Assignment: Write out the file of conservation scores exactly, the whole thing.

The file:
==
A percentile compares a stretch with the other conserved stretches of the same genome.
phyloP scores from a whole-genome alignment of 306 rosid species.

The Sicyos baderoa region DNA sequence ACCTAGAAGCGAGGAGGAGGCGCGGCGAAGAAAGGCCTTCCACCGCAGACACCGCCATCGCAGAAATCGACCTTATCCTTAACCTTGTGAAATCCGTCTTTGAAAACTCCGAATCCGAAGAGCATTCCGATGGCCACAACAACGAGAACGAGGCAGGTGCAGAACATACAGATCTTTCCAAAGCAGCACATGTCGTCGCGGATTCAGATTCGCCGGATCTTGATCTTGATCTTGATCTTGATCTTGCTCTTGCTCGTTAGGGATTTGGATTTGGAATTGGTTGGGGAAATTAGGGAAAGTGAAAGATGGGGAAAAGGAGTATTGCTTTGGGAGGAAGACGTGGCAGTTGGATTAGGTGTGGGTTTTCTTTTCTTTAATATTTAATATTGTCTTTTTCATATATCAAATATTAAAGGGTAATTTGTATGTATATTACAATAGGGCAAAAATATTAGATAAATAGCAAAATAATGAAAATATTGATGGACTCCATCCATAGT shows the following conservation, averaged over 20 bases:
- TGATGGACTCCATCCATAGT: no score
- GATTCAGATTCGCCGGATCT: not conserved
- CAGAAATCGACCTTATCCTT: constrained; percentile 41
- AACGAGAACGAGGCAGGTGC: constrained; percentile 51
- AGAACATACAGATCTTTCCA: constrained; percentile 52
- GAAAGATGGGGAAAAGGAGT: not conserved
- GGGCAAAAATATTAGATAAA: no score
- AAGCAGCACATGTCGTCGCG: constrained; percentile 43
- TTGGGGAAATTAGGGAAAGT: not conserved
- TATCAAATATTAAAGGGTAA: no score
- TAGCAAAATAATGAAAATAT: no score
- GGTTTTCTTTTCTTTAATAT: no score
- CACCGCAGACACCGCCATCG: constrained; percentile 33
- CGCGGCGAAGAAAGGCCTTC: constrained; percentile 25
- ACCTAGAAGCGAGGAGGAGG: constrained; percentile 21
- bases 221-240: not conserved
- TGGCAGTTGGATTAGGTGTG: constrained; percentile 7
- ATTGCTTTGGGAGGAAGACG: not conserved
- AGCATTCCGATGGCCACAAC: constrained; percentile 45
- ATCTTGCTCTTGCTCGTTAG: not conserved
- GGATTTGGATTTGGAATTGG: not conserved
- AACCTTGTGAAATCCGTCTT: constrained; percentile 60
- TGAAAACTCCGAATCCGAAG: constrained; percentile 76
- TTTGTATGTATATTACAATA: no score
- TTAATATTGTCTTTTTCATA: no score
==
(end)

A percentile compares a stretch with the other conserved stretches of the same genome.
phyloP scores from a whole-genome alignment of 306 rosid species.

The Sicyos baderoa region DNA sequence ACCTAGAAGCGAGGAGGAGGCGCGGCGAAGAAAGGCCTTCCACCGCAGACACCGCCATCGCAGAAATCGACCTTATCCTTAACCTTGTGAAATCCGTCTTTGAAAACTCCGAATCCGAAGAGCATTCCGATGGCCACAACAACGAGAACGAGGCAGGTGCAGAACATACAGATCTTTCCAAAGCAGCACATGTCGTCGCGGATTCAGATTCGCCGGATCTTGATCTTGATCTTGATCTTGATCTTGCTCTTGCTCGTTAGGGATTTGGATTTGGAATTGGTTGGGGAAATTAGGGAAAGTGAAAGATGGGGAAAAGGAGTATTGCTTTGGGAGGAAGACGTGGCAGTTGGATTAGGTGTGGGTTTTCTTTTCTTTAATATTTAATATTGTCTTTTTCATATATCAAATATTAAAGGGTAATTTGTATGTATATTACAATAGGGCAAAAATATTAGATAAATAGCAAAATAATGAAAATATTGATGGACTCCATCCATAGT shows the following conservation, averaged over 20 bases:
- TGATGGACTCCATCCATAGT: no score
- GATTCAGATTCGCCGGATCT: not conserved
- CAGAAATCGACCTTATCCTT: constrained; percentile 41
- AACGAGAACGAGGCAGGTGC: constrained; percentile 51
- AGAACATACAGATCTTTCCA: constrained; percentile 52
- GAAAGATGGGGAAAAGGAGT: not conserved
- GGGCAAAAATATTAGATAAA: no score
- AAGCAGCACATGTCGTCGCG: constrained; percentile 43
- TTGGGGAAATTAGGGAAAGT: not conserved
- TATCAAATATTAAAGGGTAA: no score
- TAGCAAAATAATGAAAATAT: no score
- GGTTTTCTTTTCTTTAATAT: no score
- CACCGCAGACACCGCCATCG: constrained; percentile 33
- CGCGGCGAAGAAAGGCCTTC: constrained; percentile 25
- ACCTAGAAGCGAGGAGGAGG: constrained; percentile 21
- bases 221-240: not conserved
- TGGCAGTTGGATTAGGTGTG: constrained; percentile 7
- ATTGCTTTGGGAGGAAGACG: not conserved
- AGCATTCCGATGGCCACAAC: constrained; percentile 45
- ATCTTGCTCTTGCTCGTTAG: not conserved
- GGATTTGGATTTGGAATTGG: not conserved
- AACCTTGTGAAATCCGTCTT: constrained; percentile 60
- TGAAAACTCCGAATCCGAAG: constrained; percentile 76
- TTTGTATGTATATTACAATA: no score
- TTAATATTGTCTTTTTCATA: no score